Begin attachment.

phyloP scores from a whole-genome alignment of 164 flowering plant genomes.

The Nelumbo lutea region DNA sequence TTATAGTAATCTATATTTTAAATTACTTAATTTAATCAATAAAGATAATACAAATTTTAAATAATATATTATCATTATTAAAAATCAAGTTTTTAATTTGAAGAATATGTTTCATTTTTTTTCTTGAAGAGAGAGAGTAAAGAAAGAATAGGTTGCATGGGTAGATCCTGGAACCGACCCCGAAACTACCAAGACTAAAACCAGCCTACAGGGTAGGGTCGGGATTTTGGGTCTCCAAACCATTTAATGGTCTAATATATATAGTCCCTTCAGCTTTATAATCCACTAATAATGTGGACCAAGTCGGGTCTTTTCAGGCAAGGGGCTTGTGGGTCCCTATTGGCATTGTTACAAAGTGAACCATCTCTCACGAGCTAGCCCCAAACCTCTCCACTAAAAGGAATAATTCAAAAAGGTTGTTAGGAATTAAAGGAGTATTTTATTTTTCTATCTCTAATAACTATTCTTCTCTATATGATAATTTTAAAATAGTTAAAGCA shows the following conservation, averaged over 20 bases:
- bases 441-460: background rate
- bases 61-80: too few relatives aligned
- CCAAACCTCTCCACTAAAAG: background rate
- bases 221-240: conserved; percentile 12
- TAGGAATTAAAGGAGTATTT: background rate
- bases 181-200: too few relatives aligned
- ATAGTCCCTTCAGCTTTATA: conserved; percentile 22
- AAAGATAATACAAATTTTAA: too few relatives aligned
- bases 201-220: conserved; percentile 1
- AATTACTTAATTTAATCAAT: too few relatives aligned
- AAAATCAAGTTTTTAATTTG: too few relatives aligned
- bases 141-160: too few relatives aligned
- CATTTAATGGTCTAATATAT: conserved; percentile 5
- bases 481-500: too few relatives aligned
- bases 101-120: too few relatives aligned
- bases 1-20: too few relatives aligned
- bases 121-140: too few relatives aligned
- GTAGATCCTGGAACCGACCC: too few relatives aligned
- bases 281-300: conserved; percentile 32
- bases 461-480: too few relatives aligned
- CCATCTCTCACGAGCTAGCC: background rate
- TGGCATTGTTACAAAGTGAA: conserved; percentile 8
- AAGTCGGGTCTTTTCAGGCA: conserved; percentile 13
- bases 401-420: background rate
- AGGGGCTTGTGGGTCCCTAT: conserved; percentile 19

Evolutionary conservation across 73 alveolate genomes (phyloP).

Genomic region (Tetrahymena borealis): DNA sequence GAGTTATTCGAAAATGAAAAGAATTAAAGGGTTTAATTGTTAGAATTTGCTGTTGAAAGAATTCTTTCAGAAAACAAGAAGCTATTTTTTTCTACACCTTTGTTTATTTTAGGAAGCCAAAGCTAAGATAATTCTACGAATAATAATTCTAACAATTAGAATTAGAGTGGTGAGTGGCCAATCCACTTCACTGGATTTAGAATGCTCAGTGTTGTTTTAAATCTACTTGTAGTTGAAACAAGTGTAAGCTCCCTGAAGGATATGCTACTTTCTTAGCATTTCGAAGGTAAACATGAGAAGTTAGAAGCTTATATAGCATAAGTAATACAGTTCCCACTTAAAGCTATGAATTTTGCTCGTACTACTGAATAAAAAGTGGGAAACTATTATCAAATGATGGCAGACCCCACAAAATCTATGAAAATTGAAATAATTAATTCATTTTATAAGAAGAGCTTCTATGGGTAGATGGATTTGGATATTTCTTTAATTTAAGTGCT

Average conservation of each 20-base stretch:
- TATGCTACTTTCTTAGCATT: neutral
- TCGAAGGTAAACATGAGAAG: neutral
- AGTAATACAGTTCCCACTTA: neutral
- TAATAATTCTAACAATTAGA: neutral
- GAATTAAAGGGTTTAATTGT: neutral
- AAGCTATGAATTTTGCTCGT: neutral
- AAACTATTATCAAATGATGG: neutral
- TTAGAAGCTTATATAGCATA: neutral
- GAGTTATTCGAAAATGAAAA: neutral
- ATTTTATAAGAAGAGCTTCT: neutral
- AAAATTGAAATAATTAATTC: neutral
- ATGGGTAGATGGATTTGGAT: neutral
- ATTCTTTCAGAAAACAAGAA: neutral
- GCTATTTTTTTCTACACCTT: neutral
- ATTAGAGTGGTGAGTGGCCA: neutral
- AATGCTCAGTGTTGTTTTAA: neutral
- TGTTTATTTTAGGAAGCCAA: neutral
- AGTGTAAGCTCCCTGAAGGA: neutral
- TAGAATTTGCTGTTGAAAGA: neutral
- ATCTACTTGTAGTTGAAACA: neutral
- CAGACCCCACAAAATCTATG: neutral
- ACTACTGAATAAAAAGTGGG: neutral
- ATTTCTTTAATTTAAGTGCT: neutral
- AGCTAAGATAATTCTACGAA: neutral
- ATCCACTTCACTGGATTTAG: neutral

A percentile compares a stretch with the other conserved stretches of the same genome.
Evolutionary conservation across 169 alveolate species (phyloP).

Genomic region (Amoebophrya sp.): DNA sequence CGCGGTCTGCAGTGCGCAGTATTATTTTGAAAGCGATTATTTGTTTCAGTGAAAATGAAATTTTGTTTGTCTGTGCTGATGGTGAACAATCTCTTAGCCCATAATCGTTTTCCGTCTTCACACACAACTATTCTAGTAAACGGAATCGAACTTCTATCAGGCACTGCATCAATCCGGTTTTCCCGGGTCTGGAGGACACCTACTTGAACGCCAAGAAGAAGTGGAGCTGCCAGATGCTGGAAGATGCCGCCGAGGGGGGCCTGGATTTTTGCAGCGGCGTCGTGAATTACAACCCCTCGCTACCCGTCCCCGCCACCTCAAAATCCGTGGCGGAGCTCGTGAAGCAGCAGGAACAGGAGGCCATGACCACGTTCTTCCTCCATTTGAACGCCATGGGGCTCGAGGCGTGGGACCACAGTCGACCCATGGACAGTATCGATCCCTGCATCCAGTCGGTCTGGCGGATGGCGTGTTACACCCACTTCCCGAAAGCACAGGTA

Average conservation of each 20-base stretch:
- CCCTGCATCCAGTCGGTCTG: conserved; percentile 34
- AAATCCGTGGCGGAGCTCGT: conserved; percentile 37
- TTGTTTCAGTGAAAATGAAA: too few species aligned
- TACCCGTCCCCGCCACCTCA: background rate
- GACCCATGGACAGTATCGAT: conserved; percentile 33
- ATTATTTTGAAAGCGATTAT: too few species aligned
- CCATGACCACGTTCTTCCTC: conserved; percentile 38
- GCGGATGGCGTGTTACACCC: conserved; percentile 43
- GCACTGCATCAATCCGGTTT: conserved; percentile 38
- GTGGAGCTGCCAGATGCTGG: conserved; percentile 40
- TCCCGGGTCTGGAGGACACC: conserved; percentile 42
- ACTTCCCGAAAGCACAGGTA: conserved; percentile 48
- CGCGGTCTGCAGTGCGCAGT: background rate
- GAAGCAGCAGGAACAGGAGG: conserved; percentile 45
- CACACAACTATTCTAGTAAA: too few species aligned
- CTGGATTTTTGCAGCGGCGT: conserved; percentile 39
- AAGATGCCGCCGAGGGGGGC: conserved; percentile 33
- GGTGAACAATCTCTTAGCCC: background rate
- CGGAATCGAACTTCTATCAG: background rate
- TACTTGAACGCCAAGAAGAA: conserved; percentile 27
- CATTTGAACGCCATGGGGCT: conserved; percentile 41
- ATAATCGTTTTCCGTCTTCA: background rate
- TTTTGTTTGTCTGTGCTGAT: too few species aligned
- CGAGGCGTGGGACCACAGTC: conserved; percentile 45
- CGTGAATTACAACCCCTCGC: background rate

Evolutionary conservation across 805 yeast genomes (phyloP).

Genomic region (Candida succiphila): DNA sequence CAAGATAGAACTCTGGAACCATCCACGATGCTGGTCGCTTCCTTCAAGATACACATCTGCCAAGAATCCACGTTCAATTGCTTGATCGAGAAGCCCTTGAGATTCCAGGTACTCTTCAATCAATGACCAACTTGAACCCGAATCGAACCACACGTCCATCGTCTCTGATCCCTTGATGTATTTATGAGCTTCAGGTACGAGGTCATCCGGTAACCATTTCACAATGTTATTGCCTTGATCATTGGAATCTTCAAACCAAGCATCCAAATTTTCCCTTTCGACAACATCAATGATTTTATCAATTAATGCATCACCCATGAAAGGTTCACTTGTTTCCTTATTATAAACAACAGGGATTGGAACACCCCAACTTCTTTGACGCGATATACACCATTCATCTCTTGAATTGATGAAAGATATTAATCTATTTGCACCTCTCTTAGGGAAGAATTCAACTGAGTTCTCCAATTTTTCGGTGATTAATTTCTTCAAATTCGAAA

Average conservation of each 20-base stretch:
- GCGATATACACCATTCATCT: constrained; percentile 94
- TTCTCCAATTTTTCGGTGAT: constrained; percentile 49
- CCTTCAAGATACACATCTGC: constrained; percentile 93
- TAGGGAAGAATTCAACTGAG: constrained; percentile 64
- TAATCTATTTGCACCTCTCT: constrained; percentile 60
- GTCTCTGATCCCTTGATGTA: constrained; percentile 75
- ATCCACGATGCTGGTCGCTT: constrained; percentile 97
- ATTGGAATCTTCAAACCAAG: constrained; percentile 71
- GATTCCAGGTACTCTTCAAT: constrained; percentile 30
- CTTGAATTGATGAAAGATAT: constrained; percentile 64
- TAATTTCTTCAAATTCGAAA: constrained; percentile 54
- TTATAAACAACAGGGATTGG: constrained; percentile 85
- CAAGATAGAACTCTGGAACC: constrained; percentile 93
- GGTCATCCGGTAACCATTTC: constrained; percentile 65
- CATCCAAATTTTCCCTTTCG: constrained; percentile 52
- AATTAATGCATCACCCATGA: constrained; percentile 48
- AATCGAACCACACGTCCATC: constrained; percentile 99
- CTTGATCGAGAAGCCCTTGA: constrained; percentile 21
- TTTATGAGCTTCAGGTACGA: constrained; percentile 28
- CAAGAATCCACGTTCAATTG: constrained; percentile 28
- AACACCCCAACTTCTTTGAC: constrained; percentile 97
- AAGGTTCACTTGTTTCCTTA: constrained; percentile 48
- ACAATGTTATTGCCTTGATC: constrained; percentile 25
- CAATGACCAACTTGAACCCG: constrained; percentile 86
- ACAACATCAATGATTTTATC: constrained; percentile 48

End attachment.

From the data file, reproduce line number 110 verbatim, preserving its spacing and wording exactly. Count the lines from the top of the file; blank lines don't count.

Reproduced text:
- ACAATGTTATTGCCTTGATC: constrained; percentile 25